HBCUs remain crucial to access in higher ed
Historically black colleges and universities remain as relevant as ever in giving African Americans access to higher education, says a new United Negro College Fund report.
HBCUs enroll and graduate one-quarter of all black college students in the states in which the institutions operate, according to “HBCUs Punching Above Their Weight,” a new report by the UNCF Frederick D. Patterson Research Institute.
“The findings are just confirmation of what the HBCU leadership community has been saying all along,” says Roderick L. Smothers, president of Philander Smith College in Little Rock, Arkansas. “When you look at the outcomes, one has to pause to ask how our institutions are doing this miraculous work with the resources we have.”
While HBCUs comprise just 8.5% of the country’s four-year institutions, these schools award 26% of the bachelor’s degrees and 32% of the STEM degrees earned by black students, the report says.
The institutions also help power local, regional and national economies, generating 134,090 jobs and $14.8 billion each year. In Arkansas, findings such as these help college leaders win support from lawmakers, philanthropists, and business community and other organization members, Smothers says.
“If you put 100 HBCU presidents in the room, and asked what their most critical needs are, I think we would all say, ‘scholarships for students and money to close the affordability gap.’”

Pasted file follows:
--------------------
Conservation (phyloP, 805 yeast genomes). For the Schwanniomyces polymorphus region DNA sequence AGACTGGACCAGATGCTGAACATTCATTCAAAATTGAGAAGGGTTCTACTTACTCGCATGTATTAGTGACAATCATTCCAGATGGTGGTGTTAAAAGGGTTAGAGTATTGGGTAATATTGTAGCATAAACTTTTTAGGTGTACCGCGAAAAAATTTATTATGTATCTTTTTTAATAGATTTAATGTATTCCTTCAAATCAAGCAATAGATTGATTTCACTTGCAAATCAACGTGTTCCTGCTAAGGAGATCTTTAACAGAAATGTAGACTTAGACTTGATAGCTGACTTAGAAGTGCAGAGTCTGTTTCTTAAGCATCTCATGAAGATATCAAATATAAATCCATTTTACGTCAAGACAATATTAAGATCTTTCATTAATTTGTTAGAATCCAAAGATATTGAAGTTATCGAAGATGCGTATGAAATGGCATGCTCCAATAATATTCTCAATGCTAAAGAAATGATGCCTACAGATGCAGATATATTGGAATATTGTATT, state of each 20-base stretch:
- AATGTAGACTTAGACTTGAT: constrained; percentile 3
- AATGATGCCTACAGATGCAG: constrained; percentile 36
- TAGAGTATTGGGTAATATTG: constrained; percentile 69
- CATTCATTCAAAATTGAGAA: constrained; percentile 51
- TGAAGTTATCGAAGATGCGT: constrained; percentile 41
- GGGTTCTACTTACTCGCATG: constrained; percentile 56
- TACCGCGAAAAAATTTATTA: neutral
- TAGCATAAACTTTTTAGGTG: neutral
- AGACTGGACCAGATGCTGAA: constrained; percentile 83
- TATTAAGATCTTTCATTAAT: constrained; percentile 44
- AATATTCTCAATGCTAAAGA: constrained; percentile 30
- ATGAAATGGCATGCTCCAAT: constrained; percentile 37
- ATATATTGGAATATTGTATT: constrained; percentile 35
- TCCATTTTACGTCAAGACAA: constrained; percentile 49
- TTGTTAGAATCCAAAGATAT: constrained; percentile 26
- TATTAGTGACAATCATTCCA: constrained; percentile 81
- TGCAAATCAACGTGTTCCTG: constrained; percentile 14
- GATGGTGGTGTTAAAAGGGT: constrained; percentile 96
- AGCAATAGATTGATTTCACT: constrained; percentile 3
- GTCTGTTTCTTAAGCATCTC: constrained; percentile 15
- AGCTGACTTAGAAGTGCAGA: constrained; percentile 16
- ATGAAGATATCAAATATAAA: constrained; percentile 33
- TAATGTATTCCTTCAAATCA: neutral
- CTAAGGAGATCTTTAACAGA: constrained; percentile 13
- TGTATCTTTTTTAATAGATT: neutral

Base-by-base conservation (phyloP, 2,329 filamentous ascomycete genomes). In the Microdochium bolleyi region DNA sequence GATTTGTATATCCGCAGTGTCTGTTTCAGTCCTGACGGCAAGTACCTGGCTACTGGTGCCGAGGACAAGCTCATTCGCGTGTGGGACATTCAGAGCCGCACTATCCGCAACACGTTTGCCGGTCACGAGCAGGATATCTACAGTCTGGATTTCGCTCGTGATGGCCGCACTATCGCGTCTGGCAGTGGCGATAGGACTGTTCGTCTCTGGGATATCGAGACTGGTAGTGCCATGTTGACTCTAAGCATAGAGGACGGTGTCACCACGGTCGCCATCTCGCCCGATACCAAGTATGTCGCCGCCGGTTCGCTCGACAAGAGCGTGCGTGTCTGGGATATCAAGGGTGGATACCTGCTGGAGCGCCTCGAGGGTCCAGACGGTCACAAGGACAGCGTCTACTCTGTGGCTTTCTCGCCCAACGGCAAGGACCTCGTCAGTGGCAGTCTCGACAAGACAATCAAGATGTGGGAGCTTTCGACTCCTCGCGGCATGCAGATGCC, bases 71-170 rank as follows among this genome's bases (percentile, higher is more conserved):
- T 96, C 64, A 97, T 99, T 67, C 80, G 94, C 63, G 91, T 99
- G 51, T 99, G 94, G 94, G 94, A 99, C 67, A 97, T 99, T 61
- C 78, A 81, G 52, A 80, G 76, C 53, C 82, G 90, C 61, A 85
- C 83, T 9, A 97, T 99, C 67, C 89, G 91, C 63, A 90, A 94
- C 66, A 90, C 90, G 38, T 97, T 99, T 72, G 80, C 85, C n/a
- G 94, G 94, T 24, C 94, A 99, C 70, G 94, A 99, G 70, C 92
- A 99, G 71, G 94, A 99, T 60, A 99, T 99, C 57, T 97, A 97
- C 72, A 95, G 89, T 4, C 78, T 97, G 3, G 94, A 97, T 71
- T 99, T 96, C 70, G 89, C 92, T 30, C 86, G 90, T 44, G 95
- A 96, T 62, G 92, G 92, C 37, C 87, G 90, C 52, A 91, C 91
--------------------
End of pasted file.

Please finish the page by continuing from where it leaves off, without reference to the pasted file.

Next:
Philander Smith College, which opened in 1887, has doubled its enrollment over the last four years, from about 520 students to over 1,000. And the wider overall uptick in HBCU enrollment proves the institutions still hold great appeal for students and their families, says Brian Bridges, the United Negro College Fund’s vice president for research and member engagement.
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“Given the contentious discourse taking place in the country and on campus, particularly around race, individuals have told me that HBCUs are places where they can be their full and authentic selves,” Bridges says.
Prospective students also gravitate toward HBCUs because the schools continue to produce successful graduates, Smothers adds.
“When you see the number of STEM graduates, the number of quality educators being produced, and the number of national and global leaders, a real positive argument is created that says our graduates are doing transformative work,” Smothers says.
Ultimately, the report provides further evidence that HBCUs continue to play a key role in U.S. higher education.
“It counters the narrative that HBCUs are relics of the past—that they’re dying on the vine,” Bridges says. “Our data demonstrates that these institutions are thriving and are contributing educationally and economically.”
Matt Zalaznick is senior writer.